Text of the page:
Cervical Cancer Deaths Falling, But Blacks Still at Greatest Risk
ATLANTA (AP) _ Black women are more likely than white women to undergo testing for cervical cancer, but their death rate is more than twice as high, federal health researchers say.
Annual cervical cancer death rates in the United States declined from 4.2 deaths per 100,000 women in 1980 to 3.4 in 1987, the national Centers for Disease Control reported Thursday.
But although the rate among black women fell from 10.1 per 100,000 in 1980 to 7.6 in 1987, that remains more than twice the white rate, which dropped from 3.6 to 2.9.
The racial difference in cervical cancer rates is ″substantial and persistent,″ the Atlanta-based CDC said.
The CDC attributed the disparity in death rates to generally lower socioeconomic status among blacks and a higher incidence rate of cervical cancer.
The racial disparity comes as preliminary CDC reports indicate that black women are actually more likely than whites to undergo cancer-screening Pap tests.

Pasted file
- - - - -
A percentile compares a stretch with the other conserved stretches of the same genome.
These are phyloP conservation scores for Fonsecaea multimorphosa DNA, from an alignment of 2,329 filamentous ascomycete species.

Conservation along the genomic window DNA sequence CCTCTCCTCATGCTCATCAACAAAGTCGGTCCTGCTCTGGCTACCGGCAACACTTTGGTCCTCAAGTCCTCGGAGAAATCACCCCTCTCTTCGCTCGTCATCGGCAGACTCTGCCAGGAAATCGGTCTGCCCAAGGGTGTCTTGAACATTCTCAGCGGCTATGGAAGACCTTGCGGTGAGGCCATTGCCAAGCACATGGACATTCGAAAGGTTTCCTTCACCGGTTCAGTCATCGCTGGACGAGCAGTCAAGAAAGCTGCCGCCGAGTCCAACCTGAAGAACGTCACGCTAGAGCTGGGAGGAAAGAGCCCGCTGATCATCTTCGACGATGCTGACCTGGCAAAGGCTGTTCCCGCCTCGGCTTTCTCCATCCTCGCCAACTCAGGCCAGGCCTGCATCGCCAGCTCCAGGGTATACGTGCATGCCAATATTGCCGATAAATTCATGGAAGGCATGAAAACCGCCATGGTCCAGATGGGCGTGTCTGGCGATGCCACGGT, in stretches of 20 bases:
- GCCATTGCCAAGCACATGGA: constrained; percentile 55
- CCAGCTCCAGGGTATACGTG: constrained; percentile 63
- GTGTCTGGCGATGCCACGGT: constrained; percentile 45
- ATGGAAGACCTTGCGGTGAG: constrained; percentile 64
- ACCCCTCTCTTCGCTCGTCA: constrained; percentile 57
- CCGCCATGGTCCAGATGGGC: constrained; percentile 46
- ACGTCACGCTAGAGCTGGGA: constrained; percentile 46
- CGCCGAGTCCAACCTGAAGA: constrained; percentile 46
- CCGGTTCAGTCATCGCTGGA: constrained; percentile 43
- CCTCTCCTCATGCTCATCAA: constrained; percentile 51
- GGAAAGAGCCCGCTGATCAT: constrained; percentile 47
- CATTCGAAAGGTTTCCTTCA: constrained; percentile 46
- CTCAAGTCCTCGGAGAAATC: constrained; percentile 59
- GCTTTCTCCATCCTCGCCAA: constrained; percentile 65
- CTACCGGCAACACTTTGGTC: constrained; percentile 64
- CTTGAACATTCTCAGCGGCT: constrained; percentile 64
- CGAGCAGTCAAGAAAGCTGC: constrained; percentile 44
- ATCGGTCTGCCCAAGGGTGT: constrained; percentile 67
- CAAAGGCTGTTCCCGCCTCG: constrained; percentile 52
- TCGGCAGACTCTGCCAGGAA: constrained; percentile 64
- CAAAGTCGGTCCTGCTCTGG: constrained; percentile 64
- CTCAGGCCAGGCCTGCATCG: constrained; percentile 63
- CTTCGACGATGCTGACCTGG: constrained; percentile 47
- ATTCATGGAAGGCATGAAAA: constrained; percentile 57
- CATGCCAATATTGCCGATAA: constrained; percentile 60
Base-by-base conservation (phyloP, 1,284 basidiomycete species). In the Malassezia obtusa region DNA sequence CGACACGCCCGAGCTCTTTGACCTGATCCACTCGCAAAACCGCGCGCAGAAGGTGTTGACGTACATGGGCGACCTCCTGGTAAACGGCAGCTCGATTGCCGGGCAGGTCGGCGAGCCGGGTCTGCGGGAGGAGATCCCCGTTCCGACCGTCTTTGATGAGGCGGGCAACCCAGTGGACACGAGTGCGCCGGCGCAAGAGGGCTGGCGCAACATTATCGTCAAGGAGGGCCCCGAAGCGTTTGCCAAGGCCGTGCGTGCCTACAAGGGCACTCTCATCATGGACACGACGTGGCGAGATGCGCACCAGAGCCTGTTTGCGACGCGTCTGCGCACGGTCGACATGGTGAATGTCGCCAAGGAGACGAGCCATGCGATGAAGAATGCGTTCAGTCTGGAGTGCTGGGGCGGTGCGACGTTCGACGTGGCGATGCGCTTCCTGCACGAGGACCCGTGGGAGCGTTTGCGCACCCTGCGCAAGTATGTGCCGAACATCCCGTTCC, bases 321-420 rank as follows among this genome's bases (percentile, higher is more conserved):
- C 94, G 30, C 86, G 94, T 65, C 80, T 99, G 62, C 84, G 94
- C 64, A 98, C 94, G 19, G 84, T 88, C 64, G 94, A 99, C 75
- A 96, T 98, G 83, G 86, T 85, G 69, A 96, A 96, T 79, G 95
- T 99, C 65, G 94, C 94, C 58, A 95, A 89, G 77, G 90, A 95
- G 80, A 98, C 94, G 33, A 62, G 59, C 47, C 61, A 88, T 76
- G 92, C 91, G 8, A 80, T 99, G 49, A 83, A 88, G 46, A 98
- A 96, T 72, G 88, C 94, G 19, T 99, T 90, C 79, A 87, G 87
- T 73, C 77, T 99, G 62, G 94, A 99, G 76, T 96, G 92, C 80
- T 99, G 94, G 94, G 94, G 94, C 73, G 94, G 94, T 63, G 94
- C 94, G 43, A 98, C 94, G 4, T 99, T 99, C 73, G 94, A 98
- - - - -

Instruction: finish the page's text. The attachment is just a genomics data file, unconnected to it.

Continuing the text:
″A higher proportion of black women ... report having been screened,″ the CDC said, citing a yet unpublished study. Further details are not yet available, CDC researchers said Thursday.
Lower screening rates for black women in previous years may be contributing now to higher death rates in older black women, said CDC cancer researcher Eddas Bennett.
″Previously, black women were screened less frequently than white women, and it takes some years for it to catch up (in decreased deaths),″ she said.
But, the CDC said, ″for younger black women who were screened more frequently than their white counterparts, disparities in follow-up and treatment may have contributed to excess cervical cancer mortality.″
″If you’re screened, it often comes down to a question of whether you actually received the appropriate follow-up (treatment),″ Bennett said.
Overall, the CDC said, deaths from cervical cancer in the United States dropped 11 percent in seven years, from 5,537 in 1980 to 4,951 in 1987, the latest year for which detailed reports are available.
″That’s primarily from the increased use of screening,″ Bennett said.
Virtually all cervical cancer deaths are preventable with early detection - chiefly through Pap test screening - and treatment when necessary, the CDC said.